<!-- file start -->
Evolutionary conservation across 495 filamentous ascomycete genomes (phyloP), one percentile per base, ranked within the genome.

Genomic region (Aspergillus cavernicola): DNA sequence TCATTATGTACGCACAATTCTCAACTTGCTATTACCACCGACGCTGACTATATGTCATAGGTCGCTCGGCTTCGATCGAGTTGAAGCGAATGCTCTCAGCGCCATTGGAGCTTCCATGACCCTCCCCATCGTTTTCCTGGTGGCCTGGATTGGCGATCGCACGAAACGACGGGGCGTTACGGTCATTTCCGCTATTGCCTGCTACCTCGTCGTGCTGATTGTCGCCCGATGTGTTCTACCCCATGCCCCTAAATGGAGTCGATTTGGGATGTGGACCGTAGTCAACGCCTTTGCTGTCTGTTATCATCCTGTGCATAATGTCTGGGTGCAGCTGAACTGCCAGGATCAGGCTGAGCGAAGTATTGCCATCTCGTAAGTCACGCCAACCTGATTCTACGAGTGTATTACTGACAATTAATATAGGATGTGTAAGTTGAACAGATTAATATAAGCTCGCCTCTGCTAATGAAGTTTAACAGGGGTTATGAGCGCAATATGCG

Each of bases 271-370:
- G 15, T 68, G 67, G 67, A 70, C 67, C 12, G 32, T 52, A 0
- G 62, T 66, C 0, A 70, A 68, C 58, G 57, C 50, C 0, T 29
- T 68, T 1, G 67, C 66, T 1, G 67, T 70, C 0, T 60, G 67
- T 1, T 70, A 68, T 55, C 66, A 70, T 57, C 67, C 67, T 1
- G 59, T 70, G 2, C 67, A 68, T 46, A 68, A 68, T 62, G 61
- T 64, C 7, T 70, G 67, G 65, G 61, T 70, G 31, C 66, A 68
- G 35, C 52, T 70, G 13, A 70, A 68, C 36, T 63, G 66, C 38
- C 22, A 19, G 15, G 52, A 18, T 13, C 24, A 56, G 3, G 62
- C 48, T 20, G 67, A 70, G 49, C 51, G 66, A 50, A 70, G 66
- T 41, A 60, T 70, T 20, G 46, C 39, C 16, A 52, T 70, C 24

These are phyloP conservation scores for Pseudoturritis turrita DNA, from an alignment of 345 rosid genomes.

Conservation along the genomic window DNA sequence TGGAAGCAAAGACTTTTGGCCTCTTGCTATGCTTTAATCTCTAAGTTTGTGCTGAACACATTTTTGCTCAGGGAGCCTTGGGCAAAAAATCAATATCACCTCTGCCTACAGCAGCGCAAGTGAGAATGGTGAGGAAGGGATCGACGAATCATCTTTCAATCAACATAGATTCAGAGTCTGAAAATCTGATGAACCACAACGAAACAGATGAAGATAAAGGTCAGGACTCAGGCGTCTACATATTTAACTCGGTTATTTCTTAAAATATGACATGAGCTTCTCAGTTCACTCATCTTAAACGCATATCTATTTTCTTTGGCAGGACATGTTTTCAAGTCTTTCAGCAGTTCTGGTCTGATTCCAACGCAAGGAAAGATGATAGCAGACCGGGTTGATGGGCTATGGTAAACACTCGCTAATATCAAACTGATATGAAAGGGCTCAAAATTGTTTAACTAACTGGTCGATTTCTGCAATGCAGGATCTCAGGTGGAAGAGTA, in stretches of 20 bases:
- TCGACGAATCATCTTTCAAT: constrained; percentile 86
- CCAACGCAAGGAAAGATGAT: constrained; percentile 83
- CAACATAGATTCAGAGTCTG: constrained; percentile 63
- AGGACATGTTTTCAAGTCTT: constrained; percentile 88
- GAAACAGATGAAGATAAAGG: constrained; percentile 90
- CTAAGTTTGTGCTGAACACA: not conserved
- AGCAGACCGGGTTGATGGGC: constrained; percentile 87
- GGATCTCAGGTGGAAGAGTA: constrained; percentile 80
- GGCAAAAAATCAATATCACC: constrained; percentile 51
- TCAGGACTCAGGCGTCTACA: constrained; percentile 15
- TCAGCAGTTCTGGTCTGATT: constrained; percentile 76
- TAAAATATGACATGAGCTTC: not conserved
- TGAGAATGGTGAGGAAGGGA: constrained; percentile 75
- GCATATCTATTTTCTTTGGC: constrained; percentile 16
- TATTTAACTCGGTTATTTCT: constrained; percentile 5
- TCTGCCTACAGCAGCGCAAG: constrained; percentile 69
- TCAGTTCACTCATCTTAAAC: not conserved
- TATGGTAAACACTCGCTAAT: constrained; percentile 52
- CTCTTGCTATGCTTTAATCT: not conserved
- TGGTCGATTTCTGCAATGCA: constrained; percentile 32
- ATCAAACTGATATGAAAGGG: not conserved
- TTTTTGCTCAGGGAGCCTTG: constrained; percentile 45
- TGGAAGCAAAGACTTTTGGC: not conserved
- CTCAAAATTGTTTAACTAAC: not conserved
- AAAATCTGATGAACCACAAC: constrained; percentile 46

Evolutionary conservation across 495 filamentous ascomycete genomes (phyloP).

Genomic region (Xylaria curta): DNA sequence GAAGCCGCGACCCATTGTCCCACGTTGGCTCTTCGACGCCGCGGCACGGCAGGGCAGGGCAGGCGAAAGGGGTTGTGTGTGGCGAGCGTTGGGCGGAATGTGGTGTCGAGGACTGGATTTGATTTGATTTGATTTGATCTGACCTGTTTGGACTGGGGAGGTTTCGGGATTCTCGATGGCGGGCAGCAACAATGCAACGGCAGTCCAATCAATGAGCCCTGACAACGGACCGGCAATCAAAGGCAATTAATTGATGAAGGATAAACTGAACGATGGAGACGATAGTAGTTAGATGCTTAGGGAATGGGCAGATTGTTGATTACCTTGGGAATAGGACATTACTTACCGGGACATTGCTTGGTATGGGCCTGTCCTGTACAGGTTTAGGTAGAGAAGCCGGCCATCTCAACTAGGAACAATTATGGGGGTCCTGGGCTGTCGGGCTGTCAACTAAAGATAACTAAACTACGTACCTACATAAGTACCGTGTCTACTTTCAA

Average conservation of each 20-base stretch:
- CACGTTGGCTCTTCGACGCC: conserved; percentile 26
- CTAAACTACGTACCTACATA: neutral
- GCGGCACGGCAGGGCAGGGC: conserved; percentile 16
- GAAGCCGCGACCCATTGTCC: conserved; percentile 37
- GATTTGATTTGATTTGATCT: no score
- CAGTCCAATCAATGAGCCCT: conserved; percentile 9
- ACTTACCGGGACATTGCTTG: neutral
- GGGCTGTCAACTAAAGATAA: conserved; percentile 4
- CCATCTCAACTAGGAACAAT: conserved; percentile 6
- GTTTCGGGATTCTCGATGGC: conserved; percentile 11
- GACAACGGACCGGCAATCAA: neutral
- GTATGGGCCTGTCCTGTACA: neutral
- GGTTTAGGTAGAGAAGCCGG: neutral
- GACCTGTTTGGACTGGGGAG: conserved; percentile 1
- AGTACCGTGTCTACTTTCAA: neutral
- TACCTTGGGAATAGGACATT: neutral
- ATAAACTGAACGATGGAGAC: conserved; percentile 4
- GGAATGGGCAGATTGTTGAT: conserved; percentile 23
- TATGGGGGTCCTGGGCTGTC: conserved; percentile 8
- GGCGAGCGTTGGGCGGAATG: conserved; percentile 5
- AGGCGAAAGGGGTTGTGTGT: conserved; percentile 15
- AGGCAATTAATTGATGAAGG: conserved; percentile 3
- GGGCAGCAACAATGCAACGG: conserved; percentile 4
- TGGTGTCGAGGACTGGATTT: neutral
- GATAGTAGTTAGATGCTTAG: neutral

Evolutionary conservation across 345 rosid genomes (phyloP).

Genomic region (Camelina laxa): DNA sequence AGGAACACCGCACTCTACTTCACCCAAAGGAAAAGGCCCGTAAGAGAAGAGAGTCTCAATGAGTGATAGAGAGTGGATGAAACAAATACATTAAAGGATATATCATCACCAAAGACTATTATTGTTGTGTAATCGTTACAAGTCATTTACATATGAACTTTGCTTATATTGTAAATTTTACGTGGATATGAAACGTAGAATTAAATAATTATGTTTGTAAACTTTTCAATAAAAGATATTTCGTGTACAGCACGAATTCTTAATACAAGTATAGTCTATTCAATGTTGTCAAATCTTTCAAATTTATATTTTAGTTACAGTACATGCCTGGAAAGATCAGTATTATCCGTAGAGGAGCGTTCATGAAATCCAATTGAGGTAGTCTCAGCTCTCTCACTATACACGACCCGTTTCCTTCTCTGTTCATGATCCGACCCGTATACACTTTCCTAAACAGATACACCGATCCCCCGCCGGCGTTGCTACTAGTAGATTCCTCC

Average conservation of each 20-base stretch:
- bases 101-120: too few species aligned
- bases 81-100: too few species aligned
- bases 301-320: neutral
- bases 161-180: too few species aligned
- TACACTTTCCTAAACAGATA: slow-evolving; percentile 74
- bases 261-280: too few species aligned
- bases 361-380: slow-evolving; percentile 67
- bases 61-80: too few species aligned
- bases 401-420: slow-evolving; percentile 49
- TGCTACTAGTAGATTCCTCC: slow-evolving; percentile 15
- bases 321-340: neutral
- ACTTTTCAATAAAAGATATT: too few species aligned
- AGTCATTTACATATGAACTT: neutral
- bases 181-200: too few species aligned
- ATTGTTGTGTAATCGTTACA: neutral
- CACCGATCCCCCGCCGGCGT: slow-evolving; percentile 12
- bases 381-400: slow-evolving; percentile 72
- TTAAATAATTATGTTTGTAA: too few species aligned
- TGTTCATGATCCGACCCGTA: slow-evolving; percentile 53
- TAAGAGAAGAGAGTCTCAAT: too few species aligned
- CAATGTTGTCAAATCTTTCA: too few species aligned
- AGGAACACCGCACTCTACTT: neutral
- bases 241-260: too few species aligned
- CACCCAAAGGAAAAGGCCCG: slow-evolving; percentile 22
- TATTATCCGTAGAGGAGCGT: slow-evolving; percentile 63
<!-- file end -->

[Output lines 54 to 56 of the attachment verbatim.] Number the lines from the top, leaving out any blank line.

- GACAACGGACCGGCAATCAA: neutral
- GTATGGGCCTGTCCTGTACA: neutral
- GGTTTAGGTAGAGAAGCCGG: neutral